The Administration for Children's Services continues to do business with private foster care providers that have allowed children in their care to be abused or neglected, according to an audit released this week by the New York State Comptroller's Office.

According to the audit, which follows up on a 2015 audit from the comptroller studying ACS contracts and contractor performance, ACS has made "virtually no progress" on the major recommendations in the original audit. That audit, which examined a sample of 40 ACS contracts, found that ACS had frequently awarded non-competitive or semi-competitive contracts to foster care providers found to have failed to protect children in their care from abuse or neglect. The report found that ACS renewed and extended contracts with these contractors. It also found deficiencies in ACS's reporting of contracts to the city comptroller's office.

It called for ACS to increase the lead time for contract awards to facilitate competitive bidding processes, provide thorough documentation justifying decisions to award non-competitive contracts, improve monitoring of contractor performance, and renew contracts based on performance.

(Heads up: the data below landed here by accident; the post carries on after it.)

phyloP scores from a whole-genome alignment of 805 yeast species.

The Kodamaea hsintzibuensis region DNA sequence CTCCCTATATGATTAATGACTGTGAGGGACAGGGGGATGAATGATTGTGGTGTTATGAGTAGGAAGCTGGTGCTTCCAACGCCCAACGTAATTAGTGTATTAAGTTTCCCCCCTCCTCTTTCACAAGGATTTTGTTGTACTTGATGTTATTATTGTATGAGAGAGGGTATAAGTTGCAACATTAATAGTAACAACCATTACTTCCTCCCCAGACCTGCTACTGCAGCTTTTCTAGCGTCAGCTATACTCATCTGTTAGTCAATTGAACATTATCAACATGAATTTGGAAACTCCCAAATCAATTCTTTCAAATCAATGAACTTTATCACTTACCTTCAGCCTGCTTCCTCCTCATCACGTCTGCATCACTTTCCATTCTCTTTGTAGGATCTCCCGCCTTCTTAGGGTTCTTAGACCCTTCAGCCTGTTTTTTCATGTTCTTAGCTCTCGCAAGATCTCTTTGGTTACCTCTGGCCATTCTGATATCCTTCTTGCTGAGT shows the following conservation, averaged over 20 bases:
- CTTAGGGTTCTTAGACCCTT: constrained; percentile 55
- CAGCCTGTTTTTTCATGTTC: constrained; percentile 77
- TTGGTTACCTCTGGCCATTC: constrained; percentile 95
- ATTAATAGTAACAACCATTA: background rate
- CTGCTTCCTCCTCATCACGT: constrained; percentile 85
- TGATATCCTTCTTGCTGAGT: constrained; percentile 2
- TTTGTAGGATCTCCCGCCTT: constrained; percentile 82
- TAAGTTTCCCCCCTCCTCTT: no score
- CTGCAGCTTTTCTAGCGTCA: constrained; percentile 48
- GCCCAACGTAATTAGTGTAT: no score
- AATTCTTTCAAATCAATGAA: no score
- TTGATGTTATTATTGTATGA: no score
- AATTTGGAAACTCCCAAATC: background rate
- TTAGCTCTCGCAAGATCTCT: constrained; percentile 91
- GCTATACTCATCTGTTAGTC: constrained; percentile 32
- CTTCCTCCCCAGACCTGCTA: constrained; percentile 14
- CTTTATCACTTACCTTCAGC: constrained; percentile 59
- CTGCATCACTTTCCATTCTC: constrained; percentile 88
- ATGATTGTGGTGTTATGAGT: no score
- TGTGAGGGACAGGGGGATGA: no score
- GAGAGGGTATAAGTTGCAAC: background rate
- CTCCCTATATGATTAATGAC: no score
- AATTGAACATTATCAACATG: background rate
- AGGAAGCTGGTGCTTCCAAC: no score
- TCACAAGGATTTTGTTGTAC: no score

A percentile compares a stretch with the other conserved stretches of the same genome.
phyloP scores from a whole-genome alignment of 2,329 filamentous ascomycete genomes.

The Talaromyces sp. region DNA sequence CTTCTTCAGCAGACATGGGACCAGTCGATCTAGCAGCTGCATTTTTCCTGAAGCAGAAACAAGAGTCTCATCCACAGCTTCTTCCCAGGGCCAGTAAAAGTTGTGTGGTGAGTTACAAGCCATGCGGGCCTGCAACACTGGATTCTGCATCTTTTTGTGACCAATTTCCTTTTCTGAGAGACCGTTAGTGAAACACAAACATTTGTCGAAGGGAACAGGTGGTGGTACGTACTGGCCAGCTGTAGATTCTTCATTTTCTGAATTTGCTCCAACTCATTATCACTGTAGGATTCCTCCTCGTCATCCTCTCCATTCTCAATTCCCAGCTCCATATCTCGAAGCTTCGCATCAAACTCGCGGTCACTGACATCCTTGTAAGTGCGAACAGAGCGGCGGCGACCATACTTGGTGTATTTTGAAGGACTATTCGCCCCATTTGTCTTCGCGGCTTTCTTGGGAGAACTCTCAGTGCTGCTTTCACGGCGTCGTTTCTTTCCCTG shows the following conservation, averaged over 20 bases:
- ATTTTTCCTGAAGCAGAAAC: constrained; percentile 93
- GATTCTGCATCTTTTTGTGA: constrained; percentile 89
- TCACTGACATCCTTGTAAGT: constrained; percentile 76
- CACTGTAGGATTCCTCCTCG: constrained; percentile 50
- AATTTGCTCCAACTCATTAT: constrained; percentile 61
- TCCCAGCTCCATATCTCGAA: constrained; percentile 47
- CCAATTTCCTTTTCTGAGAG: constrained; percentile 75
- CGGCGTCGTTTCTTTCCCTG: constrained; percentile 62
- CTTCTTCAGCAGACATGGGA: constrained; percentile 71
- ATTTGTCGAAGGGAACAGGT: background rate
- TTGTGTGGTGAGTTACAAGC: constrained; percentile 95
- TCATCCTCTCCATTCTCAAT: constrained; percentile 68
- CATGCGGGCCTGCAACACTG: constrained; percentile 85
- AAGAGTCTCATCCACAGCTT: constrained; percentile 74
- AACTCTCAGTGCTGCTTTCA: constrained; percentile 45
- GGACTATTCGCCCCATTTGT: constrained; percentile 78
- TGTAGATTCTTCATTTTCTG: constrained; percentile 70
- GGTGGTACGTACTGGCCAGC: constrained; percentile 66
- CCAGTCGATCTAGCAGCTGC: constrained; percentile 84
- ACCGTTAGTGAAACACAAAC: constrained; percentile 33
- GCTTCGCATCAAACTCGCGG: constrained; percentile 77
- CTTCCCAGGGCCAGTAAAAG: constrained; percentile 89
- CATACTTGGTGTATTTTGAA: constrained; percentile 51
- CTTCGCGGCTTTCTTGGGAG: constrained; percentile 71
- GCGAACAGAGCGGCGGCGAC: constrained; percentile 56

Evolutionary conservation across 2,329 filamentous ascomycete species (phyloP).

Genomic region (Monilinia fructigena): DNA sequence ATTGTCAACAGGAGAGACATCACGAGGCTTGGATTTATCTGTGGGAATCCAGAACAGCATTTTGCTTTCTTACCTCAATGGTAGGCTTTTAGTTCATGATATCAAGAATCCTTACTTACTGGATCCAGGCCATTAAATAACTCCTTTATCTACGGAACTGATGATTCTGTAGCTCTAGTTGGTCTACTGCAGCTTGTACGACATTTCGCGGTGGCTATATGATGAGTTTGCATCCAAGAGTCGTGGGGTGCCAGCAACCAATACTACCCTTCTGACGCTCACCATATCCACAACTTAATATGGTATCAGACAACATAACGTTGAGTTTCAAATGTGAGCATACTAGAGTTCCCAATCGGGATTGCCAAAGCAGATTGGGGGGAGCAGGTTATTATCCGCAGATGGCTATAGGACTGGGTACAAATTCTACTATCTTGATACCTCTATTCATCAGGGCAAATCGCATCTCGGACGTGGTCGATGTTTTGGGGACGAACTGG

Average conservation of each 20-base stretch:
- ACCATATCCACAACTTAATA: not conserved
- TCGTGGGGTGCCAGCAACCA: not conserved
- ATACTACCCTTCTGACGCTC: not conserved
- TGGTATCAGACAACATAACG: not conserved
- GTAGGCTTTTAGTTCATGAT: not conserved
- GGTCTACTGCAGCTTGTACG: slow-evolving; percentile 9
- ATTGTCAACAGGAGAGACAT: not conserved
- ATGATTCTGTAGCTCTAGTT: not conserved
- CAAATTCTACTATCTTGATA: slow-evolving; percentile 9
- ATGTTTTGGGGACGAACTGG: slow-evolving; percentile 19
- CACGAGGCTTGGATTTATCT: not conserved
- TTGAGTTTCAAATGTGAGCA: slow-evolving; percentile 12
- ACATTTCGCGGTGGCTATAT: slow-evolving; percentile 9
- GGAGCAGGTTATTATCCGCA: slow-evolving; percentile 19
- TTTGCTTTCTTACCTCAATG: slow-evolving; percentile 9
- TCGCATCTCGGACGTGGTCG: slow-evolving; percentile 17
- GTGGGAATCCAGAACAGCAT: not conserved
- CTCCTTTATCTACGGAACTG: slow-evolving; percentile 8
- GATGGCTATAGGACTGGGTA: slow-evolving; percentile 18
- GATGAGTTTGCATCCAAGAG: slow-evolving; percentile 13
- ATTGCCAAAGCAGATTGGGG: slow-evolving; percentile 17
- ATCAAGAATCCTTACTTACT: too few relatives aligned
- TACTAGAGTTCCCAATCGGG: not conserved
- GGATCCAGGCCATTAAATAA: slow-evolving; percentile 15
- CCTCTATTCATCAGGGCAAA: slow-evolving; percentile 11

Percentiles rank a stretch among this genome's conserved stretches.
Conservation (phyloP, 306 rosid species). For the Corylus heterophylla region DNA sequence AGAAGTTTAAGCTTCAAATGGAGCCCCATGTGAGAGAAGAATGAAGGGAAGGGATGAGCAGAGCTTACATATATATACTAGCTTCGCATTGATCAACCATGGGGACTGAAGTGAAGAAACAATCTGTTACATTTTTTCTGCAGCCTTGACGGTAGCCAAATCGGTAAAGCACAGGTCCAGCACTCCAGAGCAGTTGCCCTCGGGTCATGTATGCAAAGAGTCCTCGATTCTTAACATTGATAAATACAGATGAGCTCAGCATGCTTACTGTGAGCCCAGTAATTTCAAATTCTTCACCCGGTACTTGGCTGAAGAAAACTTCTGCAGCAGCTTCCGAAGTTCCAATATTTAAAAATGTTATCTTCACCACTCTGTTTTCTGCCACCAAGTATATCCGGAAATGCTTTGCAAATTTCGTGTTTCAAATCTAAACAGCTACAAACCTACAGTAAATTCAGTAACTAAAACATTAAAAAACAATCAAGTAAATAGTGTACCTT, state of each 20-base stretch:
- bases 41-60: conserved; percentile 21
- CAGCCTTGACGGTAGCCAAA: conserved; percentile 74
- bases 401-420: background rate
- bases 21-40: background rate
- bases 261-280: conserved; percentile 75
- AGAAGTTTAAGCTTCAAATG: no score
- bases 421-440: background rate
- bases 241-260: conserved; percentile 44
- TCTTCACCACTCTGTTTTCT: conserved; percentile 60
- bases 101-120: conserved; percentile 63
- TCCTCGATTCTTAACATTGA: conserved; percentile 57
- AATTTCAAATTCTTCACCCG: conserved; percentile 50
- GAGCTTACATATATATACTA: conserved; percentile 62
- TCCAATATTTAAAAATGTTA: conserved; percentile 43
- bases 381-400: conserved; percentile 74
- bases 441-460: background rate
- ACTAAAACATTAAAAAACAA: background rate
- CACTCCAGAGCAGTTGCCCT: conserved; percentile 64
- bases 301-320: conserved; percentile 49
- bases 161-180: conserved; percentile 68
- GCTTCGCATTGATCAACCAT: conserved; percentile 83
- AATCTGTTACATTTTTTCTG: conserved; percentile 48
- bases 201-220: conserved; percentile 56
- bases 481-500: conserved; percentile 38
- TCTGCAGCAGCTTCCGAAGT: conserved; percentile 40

But according to the findings of a follow-up audit, which were released in the form of a letter sent to ACS Commissioner Gladys Carrión, ACS has not implemented these recommendations.

The follow-up audit examined a random sample of 10 contracts—eight contract renewals, one extension, and one new contract—awarded during the 2015-2016 fiscal year.

The deaths of two children whose families had been repeatedly investigated by ACS for abuse but who were not removed from their homes has placed ACS under immense scrutiny in recent months. In October, weeks after the death of one of those children, Zymere Perkins, Mayor Bill de Blasio said that he would be instituting major reforms at ACS. Last month, Commissioner Carrión announced that she would be stepping down from her position. According to ACS, she will stay on as commissioner until a qualified replacement is found.

ACS spokesperson Aja Worthy-Davis defended the agency's record in a statement to Gothamist. "We are working closely with providers to ensure that they are able to complete the complex application process to register contracts on time," she said. "Our rigorous monitoring of foster care agencies include monthly safety checks, random case reviews, improvement plans, and other assessments."